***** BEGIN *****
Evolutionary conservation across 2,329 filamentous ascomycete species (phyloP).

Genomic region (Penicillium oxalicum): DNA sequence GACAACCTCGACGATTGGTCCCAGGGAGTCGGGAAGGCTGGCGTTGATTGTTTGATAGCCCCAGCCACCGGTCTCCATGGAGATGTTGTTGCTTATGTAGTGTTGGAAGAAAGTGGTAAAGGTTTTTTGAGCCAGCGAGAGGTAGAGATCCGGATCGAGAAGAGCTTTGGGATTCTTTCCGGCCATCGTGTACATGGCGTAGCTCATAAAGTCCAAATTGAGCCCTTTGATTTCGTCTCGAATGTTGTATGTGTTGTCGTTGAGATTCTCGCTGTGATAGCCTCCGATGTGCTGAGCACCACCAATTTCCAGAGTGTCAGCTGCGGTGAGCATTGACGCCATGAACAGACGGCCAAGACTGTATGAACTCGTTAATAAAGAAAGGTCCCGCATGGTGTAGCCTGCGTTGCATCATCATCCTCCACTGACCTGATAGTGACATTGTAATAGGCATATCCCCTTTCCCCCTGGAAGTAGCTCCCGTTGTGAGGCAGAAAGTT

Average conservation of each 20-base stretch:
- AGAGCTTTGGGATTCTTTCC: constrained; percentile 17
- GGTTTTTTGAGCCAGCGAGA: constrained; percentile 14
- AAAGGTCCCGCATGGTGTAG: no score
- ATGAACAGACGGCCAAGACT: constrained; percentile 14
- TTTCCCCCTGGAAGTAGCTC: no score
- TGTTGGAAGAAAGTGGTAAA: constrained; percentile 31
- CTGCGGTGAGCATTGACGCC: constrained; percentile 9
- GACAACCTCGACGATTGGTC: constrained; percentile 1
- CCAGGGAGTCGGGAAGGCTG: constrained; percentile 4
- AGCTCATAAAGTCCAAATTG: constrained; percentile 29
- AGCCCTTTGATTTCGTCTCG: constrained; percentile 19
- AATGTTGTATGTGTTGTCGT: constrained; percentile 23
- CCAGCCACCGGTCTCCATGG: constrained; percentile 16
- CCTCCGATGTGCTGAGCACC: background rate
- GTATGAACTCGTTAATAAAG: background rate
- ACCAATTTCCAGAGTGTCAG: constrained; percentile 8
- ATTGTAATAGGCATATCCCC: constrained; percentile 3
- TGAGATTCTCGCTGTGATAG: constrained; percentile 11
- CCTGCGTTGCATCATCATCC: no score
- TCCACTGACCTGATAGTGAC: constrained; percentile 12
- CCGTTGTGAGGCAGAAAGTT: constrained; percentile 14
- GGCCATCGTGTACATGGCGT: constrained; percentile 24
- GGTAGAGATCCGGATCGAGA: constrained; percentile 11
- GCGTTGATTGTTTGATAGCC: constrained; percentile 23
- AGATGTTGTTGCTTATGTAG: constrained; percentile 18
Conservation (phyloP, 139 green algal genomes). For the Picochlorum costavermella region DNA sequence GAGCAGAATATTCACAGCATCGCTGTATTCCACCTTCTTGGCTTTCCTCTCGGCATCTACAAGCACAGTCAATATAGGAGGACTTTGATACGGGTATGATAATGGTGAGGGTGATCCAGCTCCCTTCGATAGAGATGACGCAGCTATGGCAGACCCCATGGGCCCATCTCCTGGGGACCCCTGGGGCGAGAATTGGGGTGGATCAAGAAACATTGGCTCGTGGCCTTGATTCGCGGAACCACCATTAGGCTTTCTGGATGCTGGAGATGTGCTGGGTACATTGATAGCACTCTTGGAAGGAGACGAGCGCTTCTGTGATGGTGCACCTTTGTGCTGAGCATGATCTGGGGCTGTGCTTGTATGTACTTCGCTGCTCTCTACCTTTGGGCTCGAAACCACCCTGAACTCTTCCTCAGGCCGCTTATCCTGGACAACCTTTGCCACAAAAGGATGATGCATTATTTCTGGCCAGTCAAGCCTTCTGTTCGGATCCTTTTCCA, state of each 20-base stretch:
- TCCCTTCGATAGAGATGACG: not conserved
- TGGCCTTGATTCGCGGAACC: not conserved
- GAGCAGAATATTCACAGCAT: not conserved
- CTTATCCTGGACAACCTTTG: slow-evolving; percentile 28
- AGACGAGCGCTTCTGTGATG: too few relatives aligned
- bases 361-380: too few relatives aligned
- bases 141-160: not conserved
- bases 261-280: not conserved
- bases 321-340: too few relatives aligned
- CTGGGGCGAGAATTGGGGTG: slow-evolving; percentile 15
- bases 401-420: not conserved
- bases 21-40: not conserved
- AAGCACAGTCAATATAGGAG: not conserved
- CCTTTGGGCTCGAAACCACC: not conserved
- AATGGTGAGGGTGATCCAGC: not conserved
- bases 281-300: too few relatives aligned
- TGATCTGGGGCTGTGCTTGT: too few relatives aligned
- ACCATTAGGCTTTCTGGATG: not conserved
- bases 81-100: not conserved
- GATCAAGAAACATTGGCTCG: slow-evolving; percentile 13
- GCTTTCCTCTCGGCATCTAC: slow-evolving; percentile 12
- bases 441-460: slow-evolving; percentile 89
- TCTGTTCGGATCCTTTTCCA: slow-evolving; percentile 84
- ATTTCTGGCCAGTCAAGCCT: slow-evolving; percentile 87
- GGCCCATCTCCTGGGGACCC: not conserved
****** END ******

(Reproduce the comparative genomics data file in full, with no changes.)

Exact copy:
Evolutionary conservation across 2,329 filamentous ascomycete species (phyloP).

Genomic region (Penicillium oxalicum): DNA sequence GACAACCTCGACGATTGGTCCCAGGGAGTCGGGAAGGCTGGCGTTGATTGTTTGATAGCCCCAGCCACCGGTCTCCATGGAGATGTTGTTGCTTATGTAGTGTTGGAAGAAAGTGGTAAAGGTTTTTTGAGCCAGCGAGAGGTAGAGATCCGGATCGAGAAGAGCTTTGGGATTCTTTCCGGCCATCGTGTACATGGCGTAGCTCATAAAGTCCAAATTGAGCCCTTTGATTTCGTCTCGAATGTTGTATGTGTTGTCGTTGAGATTCTCGCTGTGATAGCCTCCGATGTGCTGAGCACCACCAATTTCCAGAGTGTCAGCTGCGGTGAGCATTGACGCCATGAACAGACGGCCAAGACTGTATGAACTCGTTAATAAAGAAAGGTCCCGCATGGTGTAGCCTGCGTTGCATCATCATCCTCCACTGACCTGATAGTGACATTGTAATAGGCATATCCCCTTTCCCCCTGGAAGTAGCTCCCGTTGTGAGGCAGAAAGTT

Average conservation of each 20-base stretch:
- AGAGCTTTGGGATTCTTTCC: constrained; percentile 17
- GGTTTTTTGAGCCAGCGAGA: constrained; percentile 14
- AAAGGTCCCGCATGGTGTAG: no score
- ATGAACAGACGGCCAAGACT: constrained; percentile 14
- TTTCCCCCTGGAAGTAGCTC: no score
- TGTTGGAAGAAAGTGGTAAA: constrained; percentile 31
- CTGCGGTGAGCATTGACGCC: constrained; percentile 9
- GACAACCTCGACGATTGGTC: constrained; percentile 1
- CCAGGGAGTCGGGAAGGCTG: constrained; percentile 4
- AGCTCATAAAGTCCAAATTG: constrained; percentile 29
- AGCCCTTTGATTTCGTCTCG: constrained; percentile 19
- AATGTTGTATGTGTTGTCGT: constrained; percentile 23
- CCAGCCACCGGTCTCCATGG: constrained; percentile 16
- CCTCCGATGTGCTGAGCACC: background rate
- GTATGAACTCGTTAATAAAG: background rate
- ACCAATTTCCAGAGTGTCAG: constrained; percentile 8
- ATTGTAATAGGCATATCCCC: constrained; percentile 3
- TGAGATTCTCGCTGTGATAG: constrained; percentile 11
- CCTGCGTTGCATCATCATCC: no score
- TCCACTGACCTGATAGTGAC: constrained; percentile 12
- CCGTTGTGAGGCAGAAAGTT: constrained; percentile 14
- GGCCATCGTGTACATGGCGT: constrained; percentile 24
- GGTAGAGATCCGGATCGAGA: constrained; percentile 11
- GCGTTGATTGTTTGATAGCC: constrained; percentile 23
- AGATGTTGTTGCTTATGTAG: constrained; percentile 18
Conservation (phyloP, 139 green algal genomes). For the Picochlorum costavermella region DNA sequence GAGCAGAATATTCACAGCATCGCTGTATTCCACCTTCTTGGCTTTCCTCTCGGCATCTACAAGCACAGTCAATATAGGAGGACTTTGATACGGGTATGATAATGGTGAGGGTGATCCAGCTCCCTTCGATAGAGATGACGCAGCTATGGCAGACCCCATGGGCCCATCTCCTGGGGACCCCTGGGGCGAGAATTGGGGTGGATCAAGAAACATTGGCTCGTGGCCTTGATTCGCGGAACCACCATTAGGCTTTCTGGATGCTGGAGATGTGCTGGGTACATTGATAGCACTCTTGGAAGGAGACGAGCGCTTCTGTGATGGTGCACCTTTGTGCTGAGCATGATCTGGGGCTGTGCTTGTATGTACTTCGCTGCTCTCTACCTTTGGGCTCGAAACCACCCTGAACTCTTCCTCAGGCCGCTTATCCTGGACAACCTTTGCCACAAAAGGATGATGCATTATTTCTGGCCAGTCAAGCCTTCTGTTCGGATCCTTTTCCA, state of each 20-base stretch:
- TCCCTTCGATAGAGATGACG: not conserved
- TGGCCTTGATTCGCGGAACC: not conserved
- GAGCAGAATATTCACAGCAT: not conserved
- CTTATCCTGGACAACCTTTG: slow-evolving; percentile 28
- AGACGAGCGCTTCTGTGATG: too few relatives aligned
- bases 361-380: too few relatives aligned
- bases 141-160: not conserved
- bases 261-280: not conserved
- bases 321-340: too few relatives aligned
- CTGGGGCGAGAATTGGGGTG: slow-evolving; percentile 15
- bases 401-420: not conserved
- bases 21-40: not conserved
- AAGCACAGTCAATATAGGAG: not conserved
- CCTTTGGGCTCGAAACCACC: not conserved
- AATGGTGAGGGTGATCCAGC: not conserved
- bases 281-300: too few relatives aligned
- TGATCTGGGGCTGTGCTTGT: too few relatives aligned
- ACCATTAGGCTTTCTGGATG: not conserved
- bases 81-100: not conserved
- GATCAAGAAACATTGGCTCG: slow-evolving; percentile 13
- GCTTTCCTCTCGGCATCTAC: slow-evolving; percentile 12
- bases 441-460: slow-evolving; percentile 89
- TCTGTTCGGATCCTTTTCCA: slow-evolving; percentile 84
- ATTTCTGGCCAGTCAAGCCT: slow-evolving; percentile 87
- GGCCCATCTCCTGGGGACCC: not conserved